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Technical Analysis

Chaos in Technical Analysis and Backtesting – Part II: Split-adjusted Data

Parts I and II of the series Chaos in Technical Analysis and Backtesting discussed some of the problems that arise in the context of technical analysis and backtesting when using split and dividend adjusted data. In this post I discuss the effect of split-adjusted stock data on backtesting results. Although experienced trading system developers are aware of the issues that arise from the use of split-adjusted data, it appears that many, especially novice system developers quite often are not.

In the part I I demonstrated  how the process of adjusting for dividends often results in a non-linear distortion of the  price series backwards in time and thus one may arrive at wrong conclusions when using technical analysis and trying to identify chart patterns.

The trading systems to backtest are simple and used solely for the illustration of the effects of the adjustments on backtesting results. They are long-only systems that signal a position at the next open. Two different types of stops are applied to study the effects of split-adjusted data on the backtest results; (a) a 10% percent profit target and stop-loss based on entry price and (b) 2 points for the profit target and 2 points for stop-loss both based on the entry price. Again, these exits are used only for illustration of the effects of adjusted data on backtesting results.

Actual data (no adjustments)

Below is the chart of the stock for the test period before the first split took place:


The discontinuity after the vertical blue mark shows the effect of the first split. The analysis will not include data after the split as it took place after the end of the backtesting period.

Split-adjusted data

Below is the chart of the stock for the test period that accounts for all three splits:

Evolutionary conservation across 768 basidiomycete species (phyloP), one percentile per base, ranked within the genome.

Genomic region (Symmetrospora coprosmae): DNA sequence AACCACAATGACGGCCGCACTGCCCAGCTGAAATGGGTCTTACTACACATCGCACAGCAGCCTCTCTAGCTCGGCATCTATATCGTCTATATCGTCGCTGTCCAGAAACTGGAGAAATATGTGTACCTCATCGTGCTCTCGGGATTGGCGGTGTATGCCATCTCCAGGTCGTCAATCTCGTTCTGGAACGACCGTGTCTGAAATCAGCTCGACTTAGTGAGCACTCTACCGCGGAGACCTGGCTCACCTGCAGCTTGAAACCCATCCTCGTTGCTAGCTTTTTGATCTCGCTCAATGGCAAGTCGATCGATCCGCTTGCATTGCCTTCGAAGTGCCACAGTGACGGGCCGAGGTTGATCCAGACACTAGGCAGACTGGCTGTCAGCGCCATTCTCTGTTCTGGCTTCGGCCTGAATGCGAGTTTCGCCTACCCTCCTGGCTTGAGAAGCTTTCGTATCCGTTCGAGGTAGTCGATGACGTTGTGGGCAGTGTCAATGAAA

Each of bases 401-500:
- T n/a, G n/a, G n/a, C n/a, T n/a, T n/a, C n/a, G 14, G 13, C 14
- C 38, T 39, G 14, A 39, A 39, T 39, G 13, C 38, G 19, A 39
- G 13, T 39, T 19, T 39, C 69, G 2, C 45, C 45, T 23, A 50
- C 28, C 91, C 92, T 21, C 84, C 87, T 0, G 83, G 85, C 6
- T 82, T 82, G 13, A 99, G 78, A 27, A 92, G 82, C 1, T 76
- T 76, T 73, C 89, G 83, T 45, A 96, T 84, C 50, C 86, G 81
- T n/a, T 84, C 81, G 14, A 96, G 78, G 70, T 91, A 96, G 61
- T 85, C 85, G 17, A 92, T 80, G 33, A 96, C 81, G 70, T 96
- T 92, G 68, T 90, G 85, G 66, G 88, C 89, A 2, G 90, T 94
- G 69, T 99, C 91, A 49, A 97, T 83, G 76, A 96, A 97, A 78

Backtesting results

In all backtests the position size is 100 shares. No commissions or slippage are included because the purpose of this analysis is to demonstrate split-adjustment affects.

Case 1: Long entry: Close < High of yesterday, Profit-target and stop-loss equal to 10%.

Metric No Data Adjustments Split-adjusted Data
Win rate 63.16% 63.16%
Trades 36 36
Profit factor 1.51 1.52
Sharpe ratio 2.05 2.07
Payoff ratio 0.88 0.89
Avg. trade $104.42 $8.92
Avg. Bars 5.89 5.89

As expected, when percent exits are used, all metrics considered retain their values except those that reflect dollar amounts. In this latter case, identical values can be obtained if position size is adjusted accordingly based on the number of forward splits. For example, if a stock had only a 2:1 split, all positions before the split must be doubled so that backtests based on adjusted data reflect how the system would have performed in reality. However, most studies seen in the literature ignore this while presenting equity curves based on split-adjusted data that basically make no sense and returns obtained from them, like the CAR, and even percent drawdown levels, may be misleading.

Case 2: Long entry: Close < High of yesterday and Open > Close, Profit-target = stop-loss = two points.

This example demonstrates what happens if exits based on points or dollar values are not scaled properly when using split-adjusted data:

Metric No Data Adjustments Split-adjusted Data
Win rate 53.49% 100%
Trades 43 3
Profit factor 1.15 N/A
Sharpe ratio 2.08 2.19
Payoff ratio 1.00 N/A
Avg. trade $14.30 $151.66
Avg. Bars 2.74 79.67

In the case of split-adjusted data, the large in comparison to adjusted prices profit target and stop loss of two points transforms a short-term trading system into a trend-following one as it may be seen from the difference in number of trades and average bars in trades. This is a trivial result that nevertheless demonstrates that point stops, stops based on dollar values and specific price exit levels are not suitable for use with split-adjusted data. However, some trading system developers, especially those who use programs that design trading system automatically, are usually unaware of the issues and their implications. Ignorance of the effects of adjusted data on backtest results can cost much more than ignorance about the operation of the markets and proper risk and money management techniques.

The next and final post about data adjustments and their effects on backtesting will be about futures data.

Disclosure: no relevant position at the time of this post and no plans to initiate any positions within the next 72 hours..

Charting program: Amibroker (Charts created with AmiBroker – advanced charting and technical analysis software.”)